This is a very obscure corner case that one might consider a bug in how the test
[ built-in is defined; however, it does match the behaviour of the actual
[ binary available on many systems. As far as I can tell, it only affects certain cases and a variable having a value that matches a
[ operator like
-e, and so on.
Let me explain why, and how to work around it in Bash and POSIX shells.
Consider the following:
[ "$x" = "(" ] && echo yes || echo no
No problem; the above yields no error, and outputs
yes. This is how we expect stuff to work. You can change the comparison string to
'1' if you like, and the value of
x, and it'll work as expected.
Note that the actual
/usr/bin/[ binary behaves the same way. If you run e.g.
'/usr/bin/[' '(' = '(' ']' there is no error, because the program can detect that the arguments consist of a single string comparison operation.
The bug occurs when we and with a second expression. It does not matter what the second expression is, as long as it is valid. For example,
[ '1' = '1' ] && echo yes || echo no
yes, and is obviously a valid expression; but, if we combine the two,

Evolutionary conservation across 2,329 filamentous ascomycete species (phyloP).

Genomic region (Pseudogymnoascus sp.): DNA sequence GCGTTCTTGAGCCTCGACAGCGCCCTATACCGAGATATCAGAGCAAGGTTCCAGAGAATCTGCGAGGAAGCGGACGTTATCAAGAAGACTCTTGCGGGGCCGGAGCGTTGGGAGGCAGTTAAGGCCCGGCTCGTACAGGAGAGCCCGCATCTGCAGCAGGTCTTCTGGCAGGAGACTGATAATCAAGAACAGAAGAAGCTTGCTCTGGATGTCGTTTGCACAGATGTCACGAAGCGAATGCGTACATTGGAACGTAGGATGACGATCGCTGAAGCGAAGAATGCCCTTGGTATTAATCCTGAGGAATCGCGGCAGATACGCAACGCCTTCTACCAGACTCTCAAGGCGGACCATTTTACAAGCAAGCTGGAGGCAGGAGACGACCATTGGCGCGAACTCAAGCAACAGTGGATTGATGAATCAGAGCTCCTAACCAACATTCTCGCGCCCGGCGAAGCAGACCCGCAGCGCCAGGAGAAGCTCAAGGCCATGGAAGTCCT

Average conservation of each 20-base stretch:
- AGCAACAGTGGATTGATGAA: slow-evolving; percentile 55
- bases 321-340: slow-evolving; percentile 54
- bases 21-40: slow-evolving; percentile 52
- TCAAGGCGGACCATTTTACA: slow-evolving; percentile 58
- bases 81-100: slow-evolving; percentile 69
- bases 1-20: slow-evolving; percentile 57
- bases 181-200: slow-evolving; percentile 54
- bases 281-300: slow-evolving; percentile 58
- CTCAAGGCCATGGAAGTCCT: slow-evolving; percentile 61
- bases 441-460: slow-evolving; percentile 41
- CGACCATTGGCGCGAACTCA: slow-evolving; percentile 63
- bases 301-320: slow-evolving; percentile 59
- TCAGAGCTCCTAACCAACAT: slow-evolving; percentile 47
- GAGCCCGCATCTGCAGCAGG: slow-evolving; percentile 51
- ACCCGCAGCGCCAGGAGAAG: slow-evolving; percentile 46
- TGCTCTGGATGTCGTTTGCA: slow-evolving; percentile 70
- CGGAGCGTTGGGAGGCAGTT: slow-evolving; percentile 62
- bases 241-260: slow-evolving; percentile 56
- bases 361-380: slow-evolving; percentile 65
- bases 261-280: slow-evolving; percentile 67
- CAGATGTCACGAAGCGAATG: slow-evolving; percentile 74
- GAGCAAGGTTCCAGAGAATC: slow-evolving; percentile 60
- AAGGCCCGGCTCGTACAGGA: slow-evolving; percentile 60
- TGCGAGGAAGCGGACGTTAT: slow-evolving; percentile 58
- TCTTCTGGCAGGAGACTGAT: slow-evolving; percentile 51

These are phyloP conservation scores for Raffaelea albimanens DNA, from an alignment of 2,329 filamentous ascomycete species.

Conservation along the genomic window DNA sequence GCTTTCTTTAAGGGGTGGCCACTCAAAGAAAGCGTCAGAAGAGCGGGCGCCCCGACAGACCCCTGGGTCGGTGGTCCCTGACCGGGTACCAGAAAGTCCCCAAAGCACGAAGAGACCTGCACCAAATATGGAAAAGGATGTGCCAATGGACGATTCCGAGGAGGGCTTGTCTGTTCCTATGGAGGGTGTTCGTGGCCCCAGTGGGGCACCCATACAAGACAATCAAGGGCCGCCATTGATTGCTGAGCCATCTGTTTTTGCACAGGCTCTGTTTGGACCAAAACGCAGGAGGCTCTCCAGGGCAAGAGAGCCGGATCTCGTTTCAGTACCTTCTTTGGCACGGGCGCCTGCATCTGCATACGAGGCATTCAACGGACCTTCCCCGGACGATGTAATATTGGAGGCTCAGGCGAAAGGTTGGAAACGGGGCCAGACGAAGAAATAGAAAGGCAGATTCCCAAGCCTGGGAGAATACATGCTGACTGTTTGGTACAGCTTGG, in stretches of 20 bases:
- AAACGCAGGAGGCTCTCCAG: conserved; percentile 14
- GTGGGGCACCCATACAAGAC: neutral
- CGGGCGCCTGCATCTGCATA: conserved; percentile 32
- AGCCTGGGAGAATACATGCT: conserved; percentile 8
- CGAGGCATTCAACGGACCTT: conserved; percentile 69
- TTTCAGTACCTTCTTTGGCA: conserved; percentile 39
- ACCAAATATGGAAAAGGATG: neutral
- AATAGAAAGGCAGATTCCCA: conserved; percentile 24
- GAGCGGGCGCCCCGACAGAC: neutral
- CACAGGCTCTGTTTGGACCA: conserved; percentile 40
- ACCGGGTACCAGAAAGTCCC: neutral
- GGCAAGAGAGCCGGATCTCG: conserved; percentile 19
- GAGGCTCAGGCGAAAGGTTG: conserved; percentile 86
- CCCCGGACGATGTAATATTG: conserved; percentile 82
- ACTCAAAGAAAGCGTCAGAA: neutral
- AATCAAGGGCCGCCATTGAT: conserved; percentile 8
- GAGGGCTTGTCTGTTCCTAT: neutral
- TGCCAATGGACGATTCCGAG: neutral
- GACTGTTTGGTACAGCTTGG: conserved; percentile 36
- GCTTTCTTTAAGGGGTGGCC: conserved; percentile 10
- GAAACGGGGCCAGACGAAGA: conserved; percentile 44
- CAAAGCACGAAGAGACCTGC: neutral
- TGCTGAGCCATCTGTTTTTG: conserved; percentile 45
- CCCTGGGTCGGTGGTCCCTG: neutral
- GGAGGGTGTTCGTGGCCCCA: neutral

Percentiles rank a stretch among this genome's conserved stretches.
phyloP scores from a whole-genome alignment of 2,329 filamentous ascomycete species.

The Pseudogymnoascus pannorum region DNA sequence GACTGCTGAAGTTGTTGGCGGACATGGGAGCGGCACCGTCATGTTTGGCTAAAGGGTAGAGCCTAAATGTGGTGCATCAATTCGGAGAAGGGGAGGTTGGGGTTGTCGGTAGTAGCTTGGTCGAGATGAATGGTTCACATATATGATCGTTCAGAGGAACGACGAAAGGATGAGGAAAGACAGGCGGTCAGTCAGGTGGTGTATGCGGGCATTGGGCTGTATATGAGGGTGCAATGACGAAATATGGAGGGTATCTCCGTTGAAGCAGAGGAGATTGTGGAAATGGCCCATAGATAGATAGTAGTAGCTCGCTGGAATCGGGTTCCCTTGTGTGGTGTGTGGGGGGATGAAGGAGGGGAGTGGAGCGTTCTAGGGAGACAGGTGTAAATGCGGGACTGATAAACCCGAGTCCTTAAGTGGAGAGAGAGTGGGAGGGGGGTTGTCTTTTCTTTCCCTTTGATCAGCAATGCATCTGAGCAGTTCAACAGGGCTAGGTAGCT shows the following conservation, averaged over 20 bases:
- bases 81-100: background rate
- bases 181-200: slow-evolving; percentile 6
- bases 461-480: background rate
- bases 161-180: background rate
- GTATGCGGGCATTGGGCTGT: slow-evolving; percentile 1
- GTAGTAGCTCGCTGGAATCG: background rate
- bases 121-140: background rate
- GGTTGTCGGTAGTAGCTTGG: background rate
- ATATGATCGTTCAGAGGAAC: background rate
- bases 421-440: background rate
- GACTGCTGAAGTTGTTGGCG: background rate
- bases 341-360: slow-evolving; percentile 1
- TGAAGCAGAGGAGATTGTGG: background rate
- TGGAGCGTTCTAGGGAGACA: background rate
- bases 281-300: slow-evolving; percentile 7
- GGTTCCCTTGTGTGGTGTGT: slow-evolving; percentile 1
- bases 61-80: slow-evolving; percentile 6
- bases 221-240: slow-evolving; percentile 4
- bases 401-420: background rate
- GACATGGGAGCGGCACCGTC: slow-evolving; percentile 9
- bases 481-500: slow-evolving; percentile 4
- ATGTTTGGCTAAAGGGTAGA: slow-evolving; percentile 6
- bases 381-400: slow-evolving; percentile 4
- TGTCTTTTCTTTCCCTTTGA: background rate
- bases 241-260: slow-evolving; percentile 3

[ "$x" = "(" -a '1' = '1' ] && echo yes || echo no
Bash rejects the expression if and only if
If we were to run the above using the actual
[ program, i.e.
'/usr/bin/[' "$x" = "(" -a '1' = '1' ] && echo yes || echo no
the error would be understandable: since the shell does the variable substitutions, the
/usr/bin/[ binary only receives parameters
1 and the terminating
], it understandably fails to parse whether the open parentheses start a sub-expression or not, there being an and operation involved. Sure, parsing it as two string comparisons is possible, but doing it greedily like that might cause issues when applied to proper expressions with parenthesized sub-expressions.
The problem, really, is that the shell
[ built-in behaves the same way, as if it expanded the value of
x before examining the expression.
(These ambiguities, and others related to variable expansion, were a large reason why Bash implemented and now recommends using the
[[ ... ]] test expressions instead.)
The workaround is trivial, and often seen in scripts using older
sh shells. You add a "safe" character, often
x, in front of the strings (both values being compared), to ensure the expression is recognized as a string comparison:
[ "x$x" = "x(" -a "x$y" = "x1" ]
[[ "$x" = '1' && "$y" = '1' ]]
-oas obsolescent for this reason (which is what the
[OB]superscript next to their specification means). If you wrote
[ "$x" = 1 ] && [ "$y" = 1 ]instead, you'd be fine, and would be well within the realm of well-defined/standardized behavior.
[ "x$x" = "x1" ]to prevent arguments being misinterpreted as operators.
dashrather than Bash, it's still a useful practice.